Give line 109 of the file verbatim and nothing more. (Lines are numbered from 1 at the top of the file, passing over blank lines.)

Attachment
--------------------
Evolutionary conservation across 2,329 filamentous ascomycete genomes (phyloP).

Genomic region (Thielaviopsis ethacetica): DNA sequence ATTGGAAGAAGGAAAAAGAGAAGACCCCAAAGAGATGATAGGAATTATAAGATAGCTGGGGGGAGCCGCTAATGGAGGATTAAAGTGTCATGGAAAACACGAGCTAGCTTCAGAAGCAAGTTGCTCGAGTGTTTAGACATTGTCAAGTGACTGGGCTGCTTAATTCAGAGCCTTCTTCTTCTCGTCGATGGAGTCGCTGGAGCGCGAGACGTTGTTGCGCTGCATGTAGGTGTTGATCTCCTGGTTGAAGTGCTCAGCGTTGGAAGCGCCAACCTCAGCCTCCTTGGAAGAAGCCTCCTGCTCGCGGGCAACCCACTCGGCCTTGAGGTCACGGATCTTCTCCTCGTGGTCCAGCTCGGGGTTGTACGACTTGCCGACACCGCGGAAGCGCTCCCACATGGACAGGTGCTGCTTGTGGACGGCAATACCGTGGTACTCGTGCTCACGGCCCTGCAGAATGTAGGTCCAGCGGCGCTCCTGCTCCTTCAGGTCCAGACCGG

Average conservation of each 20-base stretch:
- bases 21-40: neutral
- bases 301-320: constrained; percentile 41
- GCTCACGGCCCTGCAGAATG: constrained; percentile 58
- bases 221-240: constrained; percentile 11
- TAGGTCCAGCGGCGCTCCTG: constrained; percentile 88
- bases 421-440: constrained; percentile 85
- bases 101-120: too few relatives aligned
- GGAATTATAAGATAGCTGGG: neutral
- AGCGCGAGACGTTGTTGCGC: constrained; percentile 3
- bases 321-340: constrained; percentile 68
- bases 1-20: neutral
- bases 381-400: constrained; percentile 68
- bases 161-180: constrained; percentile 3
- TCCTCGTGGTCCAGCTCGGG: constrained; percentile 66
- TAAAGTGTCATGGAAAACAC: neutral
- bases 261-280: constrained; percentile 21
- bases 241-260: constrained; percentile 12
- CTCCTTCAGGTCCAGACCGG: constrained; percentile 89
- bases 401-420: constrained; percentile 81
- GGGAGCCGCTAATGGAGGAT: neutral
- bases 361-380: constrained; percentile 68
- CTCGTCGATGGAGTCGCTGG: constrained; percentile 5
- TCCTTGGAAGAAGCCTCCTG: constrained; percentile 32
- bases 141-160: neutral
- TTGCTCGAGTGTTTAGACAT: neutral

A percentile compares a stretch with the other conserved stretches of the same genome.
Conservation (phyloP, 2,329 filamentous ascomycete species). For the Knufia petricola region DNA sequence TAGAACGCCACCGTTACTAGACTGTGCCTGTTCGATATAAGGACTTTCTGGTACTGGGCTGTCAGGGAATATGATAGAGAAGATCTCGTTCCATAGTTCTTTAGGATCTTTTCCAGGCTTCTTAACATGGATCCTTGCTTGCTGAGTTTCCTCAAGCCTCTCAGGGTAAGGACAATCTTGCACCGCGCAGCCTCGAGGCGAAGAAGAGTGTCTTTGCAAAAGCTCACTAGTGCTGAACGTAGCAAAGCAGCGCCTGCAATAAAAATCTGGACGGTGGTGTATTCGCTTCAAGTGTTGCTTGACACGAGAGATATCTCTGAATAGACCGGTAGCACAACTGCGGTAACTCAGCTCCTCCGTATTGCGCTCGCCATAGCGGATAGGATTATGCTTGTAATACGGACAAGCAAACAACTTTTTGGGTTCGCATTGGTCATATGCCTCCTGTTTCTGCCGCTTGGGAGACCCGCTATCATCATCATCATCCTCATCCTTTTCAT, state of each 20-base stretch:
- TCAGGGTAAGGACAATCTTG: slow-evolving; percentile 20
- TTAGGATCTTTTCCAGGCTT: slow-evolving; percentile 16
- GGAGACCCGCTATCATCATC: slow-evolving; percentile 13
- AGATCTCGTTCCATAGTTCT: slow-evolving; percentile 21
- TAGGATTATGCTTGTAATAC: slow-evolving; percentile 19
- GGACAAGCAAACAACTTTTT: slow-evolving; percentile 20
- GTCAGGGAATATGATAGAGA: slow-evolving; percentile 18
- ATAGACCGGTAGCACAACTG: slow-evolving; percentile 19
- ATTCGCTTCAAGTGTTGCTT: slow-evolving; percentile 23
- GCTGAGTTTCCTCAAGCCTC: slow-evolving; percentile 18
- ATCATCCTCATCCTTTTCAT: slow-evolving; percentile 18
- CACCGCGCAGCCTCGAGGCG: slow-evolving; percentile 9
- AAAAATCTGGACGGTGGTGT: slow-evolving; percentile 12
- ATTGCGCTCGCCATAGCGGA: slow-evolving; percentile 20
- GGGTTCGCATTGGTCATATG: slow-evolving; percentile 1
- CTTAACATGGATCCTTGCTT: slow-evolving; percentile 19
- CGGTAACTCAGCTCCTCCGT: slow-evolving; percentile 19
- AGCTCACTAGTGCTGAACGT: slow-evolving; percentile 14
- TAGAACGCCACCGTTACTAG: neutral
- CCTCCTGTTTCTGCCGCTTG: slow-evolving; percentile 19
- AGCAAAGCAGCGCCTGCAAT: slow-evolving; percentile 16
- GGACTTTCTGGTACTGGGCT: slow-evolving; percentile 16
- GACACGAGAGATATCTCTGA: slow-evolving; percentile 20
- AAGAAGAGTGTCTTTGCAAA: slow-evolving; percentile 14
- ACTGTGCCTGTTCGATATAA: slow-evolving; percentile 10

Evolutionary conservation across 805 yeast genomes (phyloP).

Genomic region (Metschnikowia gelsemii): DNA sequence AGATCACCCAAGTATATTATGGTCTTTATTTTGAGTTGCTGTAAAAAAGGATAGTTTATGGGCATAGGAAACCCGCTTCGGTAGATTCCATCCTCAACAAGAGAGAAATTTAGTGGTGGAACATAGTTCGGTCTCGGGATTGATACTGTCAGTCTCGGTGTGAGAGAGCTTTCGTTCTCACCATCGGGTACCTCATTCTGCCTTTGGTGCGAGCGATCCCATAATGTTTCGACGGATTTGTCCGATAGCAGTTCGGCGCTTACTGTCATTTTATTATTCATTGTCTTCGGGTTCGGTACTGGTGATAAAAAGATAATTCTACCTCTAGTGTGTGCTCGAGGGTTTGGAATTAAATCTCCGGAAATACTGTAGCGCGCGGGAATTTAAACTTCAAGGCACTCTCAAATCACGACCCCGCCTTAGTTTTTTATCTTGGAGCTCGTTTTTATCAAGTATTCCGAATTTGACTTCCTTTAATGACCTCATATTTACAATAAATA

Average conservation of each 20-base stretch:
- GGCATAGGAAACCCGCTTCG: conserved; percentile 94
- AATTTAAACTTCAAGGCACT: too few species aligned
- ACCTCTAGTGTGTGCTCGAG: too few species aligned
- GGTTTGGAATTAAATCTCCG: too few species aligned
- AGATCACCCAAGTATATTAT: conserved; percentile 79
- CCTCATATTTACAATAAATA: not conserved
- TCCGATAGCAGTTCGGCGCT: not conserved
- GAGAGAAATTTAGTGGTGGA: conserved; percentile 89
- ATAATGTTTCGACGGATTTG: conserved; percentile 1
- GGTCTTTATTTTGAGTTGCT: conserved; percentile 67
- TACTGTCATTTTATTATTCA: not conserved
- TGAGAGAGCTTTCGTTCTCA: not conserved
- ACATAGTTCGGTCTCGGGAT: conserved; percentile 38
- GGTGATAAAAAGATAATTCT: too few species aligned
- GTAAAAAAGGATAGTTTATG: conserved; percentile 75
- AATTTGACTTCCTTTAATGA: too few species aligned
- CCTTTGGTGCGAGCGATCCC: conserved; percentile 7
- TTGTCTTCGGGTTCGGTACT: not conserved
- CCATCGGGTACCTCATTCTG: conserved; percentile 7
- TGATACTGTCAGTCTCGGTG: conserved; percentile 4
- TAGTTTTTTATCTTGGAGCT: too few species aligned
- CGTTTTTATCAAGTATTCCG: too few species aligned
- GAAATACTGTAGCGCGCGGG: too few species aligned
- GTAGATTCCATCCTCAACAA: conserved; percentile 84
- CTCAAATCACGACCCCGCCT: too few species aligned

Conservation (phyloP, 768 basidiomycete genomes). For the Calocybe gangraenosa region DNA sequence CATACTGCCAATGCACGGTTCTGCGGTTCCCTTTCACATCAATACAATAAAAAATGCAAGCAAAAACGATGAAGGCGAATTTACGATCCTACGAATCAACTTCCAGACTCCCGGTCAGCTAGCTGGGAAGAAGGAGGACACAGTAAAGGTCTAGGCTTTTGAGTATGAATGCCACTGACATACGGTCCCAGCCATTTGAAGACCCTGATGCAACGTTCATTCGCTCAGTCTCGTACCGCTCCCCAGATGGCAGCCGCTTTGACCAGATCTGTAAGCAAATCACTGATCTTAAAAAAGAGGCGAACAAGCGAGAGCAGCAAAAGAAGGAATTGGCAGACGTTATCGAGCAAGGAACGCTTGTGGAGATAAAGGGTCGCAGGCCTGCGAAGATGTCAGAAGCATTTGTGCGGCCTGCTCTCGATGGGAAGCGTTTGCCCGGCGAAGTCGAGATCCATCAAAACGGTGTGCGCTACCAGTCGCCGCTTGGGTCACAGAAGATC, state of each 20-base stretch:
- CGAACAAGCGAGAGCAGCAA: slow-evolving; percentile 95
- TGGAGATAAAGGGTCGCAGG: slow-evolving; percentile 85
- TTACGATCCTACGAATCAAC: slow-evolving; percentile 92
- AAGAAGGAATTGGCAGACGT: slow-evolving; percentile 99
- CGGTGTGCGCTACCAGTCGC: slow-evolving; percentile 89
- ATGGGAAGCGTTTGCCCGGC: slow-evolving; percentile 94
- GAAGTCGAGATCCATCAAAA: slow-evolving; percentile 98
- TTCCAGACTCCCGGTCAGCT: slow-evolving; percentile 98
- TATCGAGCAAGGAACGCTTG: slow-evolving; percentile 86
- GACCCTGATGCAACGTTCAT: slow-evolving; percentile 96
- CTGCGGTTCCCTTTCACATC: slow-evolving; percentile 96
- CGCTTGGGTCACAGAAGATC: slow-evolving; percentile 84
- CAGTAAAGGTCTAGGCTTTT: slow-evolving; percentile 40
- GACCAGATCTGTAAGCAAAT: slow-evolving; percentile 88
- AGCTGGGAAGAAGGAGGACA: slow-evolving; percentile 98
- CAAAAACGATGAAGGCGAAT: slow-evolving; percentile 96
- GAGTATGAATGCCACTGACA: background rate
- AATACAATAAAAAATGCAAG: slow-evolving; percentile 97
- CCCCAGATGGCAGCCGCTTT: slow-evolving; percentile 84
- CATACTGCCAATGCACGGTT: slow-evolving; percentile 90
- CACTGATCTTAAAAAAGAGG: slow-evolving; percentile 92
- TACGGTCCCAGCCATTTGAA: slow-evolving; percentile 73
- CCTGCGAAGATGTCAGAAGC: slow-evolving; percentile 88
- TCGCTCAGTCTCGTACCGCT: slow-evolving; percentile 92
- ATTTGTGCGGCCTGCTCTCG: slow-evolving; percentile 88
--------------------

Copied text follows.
- ATTTGTGCGGCCTGCTCTCG: slow-evolving; percentile 88